Monday, November 19, 2018

What Living in Fiji Has Taught Me

When packing for our flight to Fiji, I was only required to bring the essentials. There was a slight panic because I normally bring the whole house with me. After a few deep breaths, I thought of the ocean in those holiday brochures to justify this decision to pare down. I was about to live a tropical island dream. Who needs stilettos anyway? I set aside 60% of my belongings in an empty container and gave everything to my sisters. It was my tipping point on decluttering and also, learning a few valuable lessons in life.

If I were still in my 20s, the idea of swapping a modern city to live in an island would shock me. I used to be drawn to a busy lifestyle trying to chart my own career path early on. Sometimes I put myself under pressure for fear of being left behind. When I lack achievements, there was an unnecessary guilt of not being focused or driven enough. We think of those who are devoid of goals as lacking the hunger to succeed. As if being constantly busy gives a sense of fulfillment that is something to brag about. We are raised to believe that success equates to being rich, famous and admired by many. Unfortunately, there are also people who keep doing things they despise just to endure the day. Even slowing down is a luxury in itself. But then, there is Fiji where you only follow the rhythm of the sun and the ocean.

Personally, my definition of success has changed by finding joy in every day life. I was already at a point when a slow lane appeals to me more. Moving to Fiji was sort of an escape away from all the stress-inducing situations I outgrew like traffic, crowded malls, work exhaustion, unnecessary noises, and dealing with inconsiderate people. I embraced the concept of "island time" by not stressing over things I can't control but savoring the moment (good or bad) instead. Losing sense of time is completely normal in the island. "Sega na lega" as Fijians would often say, which means "no worries". I started to realize how possible it is to detach yourself from the rush and rediscover inner peace. One must always be present and connected in order to settle a busy mind. By being in the moment, you appreciate the small details that might otherwise be missed—the birds, the smell of earth after the rain, the rustling of leaves or how quickly the sky changes its colors during sunset.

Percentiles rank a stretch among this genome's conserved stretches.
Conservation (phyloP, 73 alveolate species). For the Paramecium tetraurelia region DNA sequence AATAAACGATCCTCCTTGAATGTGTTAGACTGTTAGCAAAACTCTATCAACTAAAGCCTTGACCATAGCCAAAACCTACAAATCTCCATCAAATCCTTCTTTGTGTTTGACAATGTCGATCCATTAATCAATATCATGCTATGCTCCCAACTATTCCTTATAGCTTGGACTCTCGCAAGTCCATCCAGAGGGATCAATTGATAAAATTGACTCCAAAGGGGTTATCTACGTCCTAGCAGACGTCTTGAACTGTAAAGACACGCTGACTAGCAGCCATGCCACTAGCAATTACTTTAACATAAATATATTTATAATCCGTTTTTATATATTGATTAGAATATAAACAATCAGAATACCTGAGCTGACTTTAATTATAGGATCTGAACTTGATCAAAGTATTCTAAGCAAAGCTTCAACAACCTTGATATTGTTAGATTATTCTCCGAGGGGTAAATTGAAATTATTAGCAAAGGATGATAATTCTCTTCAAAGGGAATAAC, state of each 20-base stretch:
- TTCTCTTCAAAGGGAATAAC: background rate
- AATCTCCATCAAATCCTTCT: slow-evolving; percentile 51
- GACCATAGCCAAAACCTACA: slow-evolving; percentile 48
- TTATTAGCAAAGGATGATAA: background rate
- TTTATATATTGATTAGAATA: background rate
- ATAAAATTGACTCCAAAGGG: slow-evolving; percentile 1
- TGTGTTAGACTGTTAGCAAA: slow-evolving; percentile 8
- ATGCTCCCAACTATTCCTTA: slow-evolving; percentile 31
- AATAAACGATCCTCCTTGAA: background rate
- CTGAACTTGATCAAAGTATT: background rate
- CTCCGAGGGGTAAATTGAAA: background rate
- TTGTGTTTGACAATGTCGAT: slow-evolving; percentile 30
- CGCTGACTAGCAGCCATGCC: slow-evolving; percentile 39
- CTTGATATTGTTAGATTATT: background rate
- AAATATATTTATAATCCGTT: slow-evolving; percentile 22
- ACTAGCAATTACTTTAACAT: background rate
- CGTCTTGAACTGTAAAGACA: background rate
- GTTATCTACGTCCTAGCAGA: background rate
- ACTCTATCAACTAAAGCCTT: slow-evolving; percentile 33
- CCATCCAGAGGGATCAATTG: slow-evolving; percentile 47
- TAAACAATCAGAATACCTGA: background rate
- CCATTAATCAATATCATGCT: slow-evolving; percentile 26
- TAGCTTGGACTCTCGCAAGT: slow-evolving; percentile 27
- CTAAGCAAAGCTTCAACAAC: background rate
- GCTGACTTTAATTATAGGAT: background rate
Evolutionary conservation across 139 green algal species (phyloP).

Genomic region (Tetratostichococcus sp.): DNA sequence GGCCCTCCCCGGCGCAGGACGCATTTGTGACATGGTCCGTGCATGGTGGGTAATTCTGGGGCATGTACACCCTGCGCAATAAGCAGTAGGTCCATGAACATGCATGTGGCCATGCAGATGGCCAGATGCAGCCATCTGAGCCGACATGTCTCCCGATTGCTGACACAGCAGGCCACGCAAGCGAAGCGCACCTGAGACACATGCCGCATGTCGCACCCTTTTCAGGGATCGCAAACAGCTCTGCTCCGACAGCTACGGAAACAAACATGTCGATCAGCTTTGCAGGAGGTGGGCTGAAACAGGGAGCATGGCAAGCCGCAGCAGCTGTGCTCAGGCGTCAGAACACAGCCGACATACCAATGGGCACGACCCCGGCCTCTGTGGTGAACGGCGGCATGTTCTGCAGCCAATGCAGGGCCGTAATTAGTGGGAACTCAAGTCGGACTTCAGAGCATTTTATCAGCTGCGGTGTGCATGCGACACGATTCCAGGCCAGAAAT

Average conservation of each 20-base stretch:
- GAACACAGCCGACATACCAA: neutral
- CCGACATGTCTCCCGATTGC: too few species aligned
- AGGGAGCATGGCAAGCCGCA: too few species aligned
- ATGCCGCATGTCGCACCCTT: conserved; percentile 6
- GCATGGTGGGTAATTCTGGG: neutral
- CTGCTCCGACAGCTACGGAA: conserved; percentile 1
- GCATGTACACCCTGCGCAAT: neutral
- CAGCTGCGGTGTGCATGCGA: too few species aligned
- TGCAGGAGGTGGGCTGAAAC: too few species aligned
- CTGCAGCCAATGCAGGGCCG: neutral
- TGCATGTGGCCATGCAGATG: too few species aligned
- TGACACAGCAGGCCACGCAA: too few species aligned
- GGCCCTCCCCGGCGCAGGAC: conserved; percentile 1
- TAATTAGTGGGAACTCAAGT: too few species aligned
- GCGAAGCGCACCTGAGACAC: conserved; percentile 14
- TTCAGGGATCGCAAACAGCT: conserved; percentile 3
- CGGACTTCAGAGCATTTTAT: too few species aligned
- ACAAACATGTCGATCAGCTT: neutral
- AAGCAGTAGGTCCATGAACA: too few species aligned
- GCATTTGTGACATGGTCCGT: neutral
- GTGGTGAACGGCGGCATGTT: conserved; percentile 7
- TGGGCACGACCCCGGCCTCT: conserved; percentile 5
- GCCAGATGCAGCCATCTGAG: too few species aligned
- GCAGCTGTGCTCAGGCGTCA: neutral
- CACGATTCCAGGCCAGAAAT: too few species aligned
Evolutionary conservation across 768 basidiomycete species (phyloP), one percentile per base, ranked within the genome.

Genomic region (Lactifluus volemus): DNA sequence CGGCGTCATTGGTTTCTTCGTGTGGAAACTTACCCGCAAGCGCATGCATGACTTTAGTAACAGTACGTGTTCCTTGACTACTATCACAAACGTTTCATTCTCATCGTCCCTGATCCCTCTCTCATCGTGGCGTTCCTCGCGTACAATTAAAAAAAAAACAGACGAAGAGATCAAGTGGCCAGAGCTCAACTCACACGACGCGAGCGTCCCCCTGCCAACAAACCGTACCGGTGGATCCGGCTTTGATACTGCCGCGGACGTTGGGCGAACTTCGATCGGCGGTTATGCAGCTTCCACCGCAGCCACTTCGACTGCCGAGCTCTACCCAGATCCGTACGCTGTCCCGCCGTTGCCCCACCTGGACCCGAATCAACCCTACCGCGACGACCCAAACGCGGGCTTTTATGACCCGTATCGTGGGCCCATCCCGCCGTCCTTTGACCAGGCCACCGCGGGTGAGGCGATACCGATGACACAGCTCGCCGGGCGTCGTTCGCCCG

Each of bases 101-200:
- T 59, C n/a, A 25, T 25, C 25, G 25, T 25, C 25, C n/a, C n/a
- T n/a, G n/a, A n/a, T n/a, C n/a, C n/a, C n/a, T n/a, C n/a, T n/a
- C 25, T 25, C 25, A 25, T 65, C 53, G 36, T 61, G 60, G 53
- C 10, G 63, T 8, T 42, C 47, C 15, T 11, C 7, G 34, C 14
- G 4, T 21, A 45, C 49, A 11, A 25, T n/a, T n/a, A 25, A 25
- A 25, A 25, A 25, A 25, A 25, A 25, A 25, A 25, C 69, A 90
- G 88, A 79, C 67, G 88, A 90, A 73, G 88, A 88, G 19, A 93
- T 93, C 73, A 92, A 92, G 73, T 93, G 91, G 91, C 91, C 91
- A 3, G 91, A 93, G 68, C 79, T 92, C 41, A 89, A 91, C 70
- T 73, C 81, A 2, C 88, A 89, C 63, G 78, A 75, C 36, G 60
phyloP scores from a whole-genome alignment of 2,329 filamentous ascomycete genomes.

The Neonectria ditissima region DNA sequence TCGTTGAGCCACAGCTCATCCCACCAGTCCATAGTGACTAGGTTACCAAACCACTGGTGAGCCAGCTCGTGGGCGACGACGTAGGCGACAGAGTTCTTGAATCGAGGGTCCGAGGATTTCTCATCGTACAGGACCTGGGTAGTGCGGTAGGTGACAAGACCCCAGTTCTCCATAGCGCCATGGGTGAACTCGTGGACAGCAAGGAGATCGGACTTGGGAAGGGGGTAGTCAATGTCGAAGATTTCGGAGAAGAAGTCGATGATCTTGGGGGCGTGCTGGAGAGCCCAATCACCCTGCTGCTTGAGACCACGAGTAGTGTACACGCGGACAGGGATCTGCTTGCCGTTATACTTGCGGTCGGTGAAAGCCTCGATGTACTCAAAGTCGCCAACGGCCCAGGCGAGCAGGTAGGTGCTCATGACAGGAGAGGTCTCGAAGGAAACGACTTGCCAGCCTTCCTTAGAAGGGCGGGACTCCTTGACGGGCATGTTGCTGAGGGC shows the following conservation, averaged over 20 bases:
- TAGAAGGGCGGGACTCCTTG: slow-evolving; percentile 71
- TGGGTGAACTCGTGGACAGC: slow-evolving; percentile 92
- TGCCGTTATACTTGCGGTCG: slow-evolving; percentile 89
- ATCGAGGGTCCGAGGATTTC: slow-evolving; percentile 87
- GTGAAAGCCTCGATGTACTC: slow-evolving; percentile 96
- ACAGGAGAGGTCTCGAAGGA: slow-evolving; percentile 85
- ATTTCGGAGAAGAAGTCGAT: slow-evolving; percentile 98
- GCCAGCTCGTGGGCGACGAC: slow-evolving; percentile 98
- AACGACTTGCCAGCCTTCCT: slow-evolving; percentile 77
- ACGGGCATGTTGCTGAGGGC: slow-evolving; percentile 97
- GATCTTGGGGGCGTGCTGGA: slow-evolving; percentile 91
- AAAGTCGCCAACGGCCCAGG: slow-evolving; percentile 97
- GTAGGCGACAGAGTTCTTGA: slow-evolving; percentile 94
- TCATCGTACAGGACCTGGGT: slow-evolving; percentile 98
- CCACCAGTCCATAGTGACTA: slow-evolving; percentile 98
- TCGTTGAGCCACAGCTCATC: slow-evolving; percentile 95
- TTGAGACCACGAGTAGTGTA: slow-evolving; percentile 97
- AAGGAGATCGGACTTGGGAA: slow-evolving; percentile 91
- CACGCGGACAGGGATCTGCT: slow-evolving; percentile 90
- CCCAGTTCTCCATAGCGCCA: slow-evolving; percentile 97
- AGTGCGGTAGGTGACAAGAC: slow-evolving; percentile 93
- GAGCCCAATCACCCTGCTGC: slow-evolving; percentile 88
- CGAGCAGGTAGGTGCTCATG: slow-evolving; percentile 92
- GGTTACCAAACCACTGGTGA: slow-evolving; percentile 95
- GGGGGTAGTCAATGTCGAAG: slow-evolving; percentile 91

Eight months in the island opened my eyes into a slower-paced lifestyle. It took a bit of adjusting but totally a different experience that has shifted my views on life. I've seen locals go about their daily routine with ease and contentment. By not having too much, they seemed really happy. I wanted to maintain that discipline of having less. Comparing life in the big city, people are easily tempted to purchase in excess or to live beyond their needs. Another makeup? New phone? Fancy clothes? It's hard to escape the trap of materialism where the dark side of consumerism makes you addicted to wanting more. In the island, you are left with a few options so you end up buying only the basics. There was a time when it took us half a day looking for my fluffy house slippers. Having little access to a variety of shops, this supposed simple shopping turned into a quest. When an item ran out of stock, I had no choice but to wait for the next delivery—some could even take several days. This is also the reason why many islanders have their own gardens. Fun part was receiving fresh veggies every week from the neighbors! I went around in plain tees, denim shorts and even bare-faced in all its naked glory. That feeling of comfort is truly liberating for me.

If you stop focusing on what you lack, you tend not to notice what anybody else has. For Fijians, value isn't measured by income or possessions but the kindness in your heart. No comparison. No competition. No jealousy. Living in the island can be difficult like any other place out there or it can be the paradise you imagined it to be. My time in Fiji was a humbling experience I would never trade for anything else.


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